There are multiple links that are worth following and reading in this post that are related to eating nightshades (tomatoes, potatoes [white--not sweet], bell peppers, eggplant, etc.) and general health.


                          After doing all this reading, I&#39;m now really thinking about trying to drop nightshades from my diet for a bit, b/c I do have some minor joint pains that I think get better when I am getting enough bone broth in, but I&#39;m wondering if they are linked to my nightshade consumption. (I also have a history of arthritis in my family--my grandmother and father both had/have it, so if some people are more prone to it then others, I&#39;d think I&#39;d be one...) From what I&#39;ve read, it only takes a few weeks of eliminating them to see if they cause problems for you.


                          I also find it interesting that white potatoes (which are in the nightshade family) are NOT in the same &#39;food family&#39; as arrowroot (a tuber often considered paleo) or sweet potatoes (morning glory family). (For more on food families, check out: http://www.calgaryallergy.ca/Article...by_Food_Family )


                          And, just fyi:
                          [quote]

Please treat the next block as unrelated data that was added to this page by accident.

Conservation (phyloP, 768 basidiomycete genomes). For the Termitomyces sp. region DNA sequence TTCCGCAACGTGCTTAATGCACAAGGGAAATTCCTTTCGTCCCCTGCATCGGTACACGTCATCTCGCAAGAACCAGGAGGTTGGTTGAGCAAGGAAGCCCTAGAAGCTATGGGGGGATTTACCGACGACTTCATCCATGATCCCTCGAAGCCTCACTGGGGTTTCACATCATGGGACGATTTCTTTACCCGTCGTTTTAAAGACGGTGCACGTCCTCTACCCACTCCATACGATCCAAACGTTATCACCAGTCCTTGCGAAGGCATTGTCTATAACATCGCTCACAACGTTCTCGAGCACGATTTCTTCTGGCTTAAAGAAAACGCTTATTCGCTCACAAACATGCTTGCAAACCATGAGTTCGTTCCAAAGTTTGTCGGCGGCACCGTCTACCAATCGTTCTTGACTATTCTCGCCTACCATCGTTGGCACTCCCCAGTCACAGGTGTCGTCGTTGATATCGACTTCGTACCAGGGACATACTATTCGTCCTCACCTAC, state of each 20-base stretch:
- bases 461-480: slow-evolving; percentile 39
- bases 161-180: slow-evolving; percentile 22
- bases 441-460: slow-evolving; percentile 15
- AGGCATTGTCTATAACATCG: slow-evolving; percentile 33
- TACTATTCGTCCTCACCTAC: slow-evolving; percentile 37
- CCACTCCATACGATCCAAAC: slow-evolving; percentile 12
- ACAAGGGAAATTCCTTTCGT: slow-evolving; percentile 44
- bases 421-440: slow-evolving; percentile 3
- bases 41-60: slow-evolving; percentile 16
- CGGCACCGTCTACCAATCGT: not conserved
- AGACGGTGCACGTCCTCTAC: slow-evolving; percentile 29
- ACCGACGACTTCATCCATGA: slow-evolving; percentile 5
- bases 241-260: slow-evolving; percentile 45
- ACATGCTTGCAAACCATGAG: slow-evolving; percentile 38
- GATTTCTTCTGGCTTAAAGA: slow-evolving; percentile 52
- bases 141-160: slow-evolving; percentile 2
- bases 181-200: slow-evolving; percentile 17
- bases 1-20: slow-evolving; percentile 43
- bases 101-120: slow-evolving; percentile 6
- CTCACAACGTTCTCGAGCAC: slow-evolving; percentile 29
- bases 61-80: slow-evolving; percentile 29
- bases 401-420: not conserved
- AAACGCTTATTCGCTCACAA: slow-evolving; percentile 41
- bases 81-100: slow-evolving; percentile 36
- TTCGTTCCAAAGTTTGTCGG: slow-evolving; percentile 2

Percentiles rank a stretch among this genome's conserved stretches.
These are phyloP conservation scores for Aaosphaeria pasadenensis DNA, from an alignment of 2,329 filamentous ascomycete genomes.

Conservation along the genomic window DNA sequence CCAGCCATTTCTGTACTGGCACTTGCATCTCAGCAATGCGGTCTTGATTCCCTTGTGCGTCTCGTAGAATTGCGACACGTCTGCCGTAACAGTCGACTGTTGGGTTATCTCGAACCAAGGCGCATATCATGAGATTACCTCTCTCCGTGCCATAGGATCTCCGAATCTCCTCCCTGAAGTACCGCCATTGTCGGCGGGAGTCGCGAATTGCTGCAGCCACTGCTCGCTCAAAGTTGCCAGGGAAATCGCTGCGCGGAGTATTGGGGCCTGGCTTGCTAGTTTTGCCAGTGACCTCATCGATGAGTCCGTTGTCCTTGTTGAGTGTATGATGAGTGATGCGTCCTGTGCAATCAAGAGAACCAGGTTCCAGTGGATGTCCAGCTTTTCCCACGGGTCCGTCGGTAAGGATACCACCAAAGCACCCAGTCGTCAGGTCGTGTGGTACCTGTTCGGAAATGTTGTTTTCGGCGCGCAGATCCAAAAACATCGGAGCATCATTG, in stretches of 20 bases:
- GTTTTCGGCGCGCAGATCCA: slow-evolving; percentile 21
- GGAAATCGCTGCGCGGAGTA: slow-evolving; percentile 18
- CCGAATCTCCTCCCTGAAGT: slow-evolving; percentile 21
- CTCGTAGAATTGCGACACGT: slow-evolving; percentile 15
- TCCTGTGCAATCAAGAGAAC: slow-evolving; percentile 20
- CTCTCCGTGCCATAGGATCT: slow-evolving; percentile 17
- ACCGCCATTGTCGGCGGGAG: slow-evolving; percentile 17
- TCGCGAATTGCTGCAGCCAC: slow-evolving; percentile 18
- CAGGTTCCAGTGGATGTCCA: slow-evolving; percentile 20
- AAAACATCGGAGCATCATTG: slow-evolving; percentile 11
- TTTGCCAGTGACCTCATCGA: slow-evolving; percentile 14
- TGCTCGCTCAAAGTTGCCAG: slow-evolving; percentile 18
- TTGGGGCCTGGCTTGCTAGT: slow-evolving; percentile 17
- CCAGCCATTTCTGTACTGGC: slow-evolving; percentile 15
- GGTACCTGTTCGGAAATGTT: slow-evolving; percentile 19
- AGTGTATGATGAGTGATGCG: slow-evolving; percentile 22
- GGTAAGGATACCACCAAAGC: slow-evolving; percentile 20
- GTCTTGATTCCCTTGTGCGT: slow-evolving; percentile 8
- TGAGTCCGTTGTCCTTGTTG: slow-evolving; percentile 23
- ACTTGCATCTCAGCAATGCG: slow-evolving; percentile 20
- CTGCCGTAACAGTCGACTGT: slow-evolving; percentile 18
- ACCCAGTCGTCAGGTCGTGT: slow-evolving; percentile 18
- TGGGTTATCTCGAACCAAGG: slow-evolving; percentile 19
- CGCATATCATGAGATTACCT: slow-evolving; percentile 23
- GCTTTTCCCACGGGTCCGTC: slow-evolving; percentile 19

Nightshade: Brinjal, Cayenne, Capsicum, Eggplant, Ground Cherry, Banana Pepper, Bell Pepper, Chili Pepper, Green Pepper, Red Pepper, Sweet Pepper, Paprika, Pimento, Potato, Tabasco, Thorn Apple, Tobacco, Tomato.</blockquote>


                          @ sebzzz--Sorry I&#39;ve got no info on the carrots/beets--I personally think they are paleo/acceptable. I do think starchy veggies are an ok addition to a paleo diet, from what I&#39;ve read. That&#39;s just my opinion though!

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                          • #43
                            1



                            Carrots and beets are pretty sugary. Use with care!

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                            • #44
                              1



                              I&#39;m following a merge of the Primal Diet and Alton Brown&#39;s "Plan of Four Lists" from one of his shows (S13 E13) along with a couple of other rules that are consistent with the PD.


                              - He recommends eating sweet potatoes at least three times a week

                              - He recommends eating carrots daily...


                              Given the starchiness of sweet potatoes, I think limiting your consumption to no more than 3 x a week and adhere to your carb guidelines for weight loss/weight maintenance is a good choice...

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                              • #45
                                1



                                Don&#39;t understand the purists. We evolved in Africa but virtually none of the domesticated plants and animals available as modern food are African in origin. And obviously all domesticated species are significantly different than their wild base - they have been selectively bred to be bigger, softer, sweeter, and fattier. Mmm.


                                How is eating a domestic cow any more &#39;paleo&#39; technically than eating a yam?